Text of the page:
FAS writes the two most commonly encountered types of jamming are obvious and subtle jamming.
- Obvious Jamming: This is normally very simple to detect. The more commonly used jamming signals random noise, stepped tones, spark, gulls, random pulse, wobbler, recorded sounds, and preamble jamming.
- Subtle Jamming: Subtle jamming is not obvious with no sound being heard from receivers. They cannot receive an incoming friendly signal, even though everything appears normal to the radio operator. This is called squelch capture and is a subtle jamming technique. The radio operator can readily detect jamming in all other function control modes and the other modes must be checked. Often, we assume that our radios are malfunctioning instead of recognizing subtle jamming for what it is.
“Jamming has increased in sophistication as electronic warfare has developed and includes an array of tactics,” Defense Advancement writes. “Barrage jamming is performed against two or more frequencies. This can be useful when the aggressor does not know exactly which radio or radar frequencies their adversary is using. Nonetheless, they may know with reasonable certainty which waveband of frequencies they may be using. Spot jamming is performed against specific frequencies known to be in use.”
Jamming In Ukraine
“This is a war of technologies,” Colonel Ivan Pavlenko, chief of the Ukrainian General Staff's electronic and cyber warfare department, told the BBC.
“If you're losing in electronic warfare, your forces will turn into a 19th-century army,” adds Yaroslav Kalinin, chief executive of Infozahyst, a company that produces electronic warfare systems for the Ukrainian army. “You will be 10 steps behind your enemy.”
This includes jamming, a technology Russia has been focusing on in recent years. That focus has led to the development of Krasukha-4, which targets airborne and air defense radars; Zhitel, which suppresses satellite signals; and Leyer-3, a cellular and radio communications jammer.
Much to the Russians' surprise, much of this technology has been disappointing. Despite Russia's military might, Ukrainian air defense systems were able to successfully shoot down Russian jets, hindering Russia’s efforts to capture Kyiv quickly. Additionally, Russian forces were unable to disrupt communications, allowing the Ukrainian military to effectively organize their defenses. Although military satellite networks were jammed, cellular and internet communications remained largely unaffected.
“Russian systems are large unwieldy, vehicle-borne systems that are designed to be on the defensive," says Bryan Clark, a senior fellow at Hudson Institute. “And as a result, their EW systems weren't very agile, they weren't very fast and they weren't very numerous.”
The Russians learned from these early mistakes and our now relying on smaller, more mobile devices. Clark says Russia has deployed hundreds of mobile EW units ranging from GPS jammers to systems that suppress radar and prevent U.S. aircraft from identifying targets for Ukraine to attack.
“Russian systems such as Zhitel and Pole-21 are proving to be particularly effective to jam GPS and other satellite links,” writes BBC. “They can disable drones that direct artillery fire and carry out kamikaze attacks on Russian troops. Many of the sophisticated weapons provided to Ukraine by NATO countries are vulnerable to such jamming too because they use a GPS signal for navigation.”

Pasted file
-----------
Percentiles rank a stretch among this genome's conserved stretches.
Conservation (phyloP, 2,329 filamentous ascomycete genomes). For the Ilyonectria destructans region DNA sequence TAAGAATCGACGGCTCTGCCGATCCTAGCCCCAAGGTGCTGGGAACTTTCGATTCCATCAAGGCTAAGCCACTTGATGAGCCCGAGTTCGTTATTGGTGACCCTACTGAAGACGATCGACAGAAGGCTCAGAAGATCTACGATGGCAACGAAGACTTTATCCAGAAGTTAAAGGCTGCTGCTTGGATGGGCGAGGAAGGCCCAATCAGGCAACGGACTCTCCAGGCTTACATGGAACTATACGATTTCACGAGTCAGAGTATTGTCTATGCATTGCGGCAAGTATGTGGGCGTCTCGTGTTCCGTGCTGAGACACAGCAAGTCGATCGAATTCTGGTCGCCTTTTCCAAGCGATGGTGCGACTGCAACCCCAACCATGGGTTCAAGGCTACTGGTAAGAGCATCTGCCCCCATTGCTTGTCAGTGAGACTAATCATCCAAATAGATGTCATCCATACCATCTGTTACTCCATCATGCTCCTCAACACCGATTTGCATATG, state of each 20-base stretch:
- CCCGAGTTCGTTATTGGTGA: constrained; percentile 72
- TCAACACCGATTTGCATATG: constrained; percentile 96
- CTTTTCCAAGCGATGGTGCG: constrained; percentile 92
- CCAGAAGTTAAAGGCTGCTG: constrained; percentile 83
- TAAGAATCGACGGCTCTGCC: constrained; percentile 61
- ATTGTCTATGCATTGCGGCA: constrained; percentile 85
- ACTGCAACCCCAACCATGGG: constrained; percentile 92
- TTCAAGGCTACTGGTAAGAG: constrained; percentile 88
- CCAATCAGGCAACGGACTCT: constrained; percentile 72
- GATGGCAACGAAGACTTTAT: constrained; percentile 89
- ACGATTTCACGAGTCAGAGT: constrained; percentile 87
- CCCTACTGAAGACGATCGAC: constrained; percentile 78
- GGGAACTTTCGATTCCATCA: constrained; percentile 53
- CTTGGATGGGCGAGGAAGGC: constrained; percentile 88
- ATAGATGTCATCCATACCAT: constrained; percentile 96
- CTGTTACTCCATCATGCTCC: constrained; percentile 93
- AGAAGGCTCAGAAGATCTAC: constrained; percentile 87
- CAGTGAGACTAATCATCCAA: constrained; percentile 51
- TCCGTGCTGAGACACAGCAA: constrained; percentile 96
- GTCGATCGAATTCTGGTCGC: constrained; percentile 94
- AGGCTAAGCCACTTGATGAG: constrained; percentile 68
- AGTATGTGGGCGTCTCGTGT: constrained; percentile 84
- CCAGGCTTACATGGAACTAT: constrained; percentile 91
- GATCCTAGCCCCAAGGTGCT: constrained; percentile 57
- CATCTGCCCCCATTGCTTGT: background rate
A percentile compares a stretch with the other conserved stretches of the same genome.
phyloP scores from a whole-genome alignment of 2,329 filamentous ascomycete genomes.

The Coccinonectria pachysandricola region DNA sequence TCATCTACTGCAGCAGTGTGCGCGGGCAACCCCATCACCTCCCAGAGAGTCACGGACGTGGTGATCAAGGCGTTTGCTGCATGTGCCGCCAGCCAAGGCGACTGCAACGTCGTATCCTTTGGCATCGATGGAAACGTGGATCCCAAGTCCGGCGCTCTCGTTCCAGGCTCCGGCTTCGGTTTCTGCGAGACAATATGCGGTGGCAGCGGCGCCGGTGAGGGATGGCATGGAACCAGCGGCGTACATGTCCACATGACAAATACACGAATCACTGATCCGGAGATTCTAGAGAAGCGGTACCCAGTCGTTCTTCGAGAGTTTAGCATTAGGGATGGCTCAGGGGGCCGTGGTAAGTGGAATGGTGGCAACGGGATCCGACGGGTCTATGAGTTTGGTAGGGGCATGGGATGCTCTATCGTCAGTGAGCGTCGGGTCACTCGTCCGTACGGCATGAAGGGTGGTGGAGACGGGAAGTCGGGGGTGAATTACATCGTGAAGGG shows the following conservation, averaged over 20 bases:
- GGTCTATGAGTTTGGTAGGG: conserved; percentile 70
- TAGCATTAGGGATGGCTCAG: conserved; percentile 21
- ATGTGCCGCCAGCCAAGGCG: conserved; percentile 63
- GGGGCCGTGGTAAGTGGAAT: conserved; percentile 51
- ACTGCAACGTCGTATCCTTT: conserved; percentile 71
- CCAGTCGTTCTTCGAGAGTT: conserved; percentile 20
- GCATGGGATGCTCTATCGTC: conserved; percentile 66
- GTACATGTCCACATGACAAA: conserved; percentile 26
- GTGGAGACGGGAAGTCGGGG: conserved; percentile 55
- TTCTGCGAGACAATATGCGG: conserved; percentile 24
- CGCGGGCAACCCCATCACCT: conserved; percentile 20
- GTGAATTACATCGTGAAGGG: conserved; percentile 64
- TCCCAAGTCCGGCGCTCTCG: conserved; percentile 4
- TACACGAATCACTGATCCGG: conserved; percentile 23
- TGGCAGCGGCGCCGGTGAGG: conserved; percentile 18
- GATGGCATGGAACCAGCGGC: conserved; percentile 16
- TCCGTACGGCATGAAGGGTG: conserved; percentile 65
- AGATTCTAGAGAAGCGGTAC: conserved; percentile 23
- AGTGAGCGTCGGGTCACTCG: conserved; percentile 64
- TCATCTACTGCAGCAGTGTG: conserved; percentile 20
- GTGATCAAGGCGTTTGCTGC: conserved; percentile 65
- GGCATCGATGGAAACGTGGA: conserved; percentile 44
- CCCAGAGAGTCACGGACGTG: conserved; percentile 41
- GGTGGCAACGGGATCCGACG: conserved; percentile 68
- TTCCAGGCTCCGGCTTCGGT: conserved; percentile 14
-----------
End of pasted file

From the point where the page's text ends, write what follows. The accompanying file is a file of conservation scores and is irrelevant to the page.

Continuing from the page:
“Zhitel can jam a GPS signal within 30km of the jammer,” Clark said. “For weapons like [U.S.-made] JDAM bombs, which use just a GPS receiver to guide it to the target, that's sufficient to lose its geolocation and go off target.”
Clark adds both sides are trying to develop countermeasures against jamming, including reprogramming weapons. “Before we strike with a precision-guided munition, we have to provide intelligence,” said Pavlenko. “Is there any suppression in that area? If that area is affected by a jamming signal, we have to find the jammer and destroy it, and only then use this weapon.”
What The U.S. Military Is Taking Away
Jamming is an important element of daily combat in Ukraine where it is considered the most cost-effective way to neutralize unmanned systems. It can disrupt enemy drone signals, forcing them to land and reducing the need for anti-aircraft missiles or guns.
It is also adding the playbook of the U.S. military, according to C4ISRNET. “Ukrainian forces are exploiting gaps in Russian jamming and spoofing capabilities, opening seams in which they make noticeable gains on the battlefield,” C4ISRNET reports Col. Josh Koslov, the leader of the 350th Spectrum Warfare Wing, as saying. “The agility being displayed by both parties, in the way that they’re executing operations in the spectrum, is awesome. Both sides are doing the cat-and-mouse game very, very well.”
And while Ukraine and Russia play their “cat-and-mouse game,” the U.S. is taking notes while working to reinvigorate its jamming ability in preparation for potential conflicts with China or Russia. “In the future, for us, if we do confront a peer, being agile and being rapid is the key to success in the spectrum,” said Koslov. “Not having control of spectrum leads to fatalities, leads to getting killed. And we’ve seen that time and time again in that conflict.”
C4ISRNET writes the U.S. Army is also working to deploy its in-development jammers as soon as possible based on the observable success of EW in the Ukraine war. “The Army in April tapped Lockheed Martin to fit Stryker combat vehicles, made by General Dynamics, with TLS-BCT technologies and begin planning for work aboard the Armored Multi-Purpose Vehicle, a BAE Systems product,” notes C4ISRNET. “Lockheed in June also bested a rival to continue prototype work on TLS-EAB.”
Assistant Secretary of the Army for Acquisition, Logistics and Technology Doug Bush said, “We’ve got the programs underway. The Army is fundamentally reinvesting and rebuilding our tactical EW capability after that largely left the force, over the last 20 years. What we’re seeing in Ukraine is adding to that urgency to get those going.”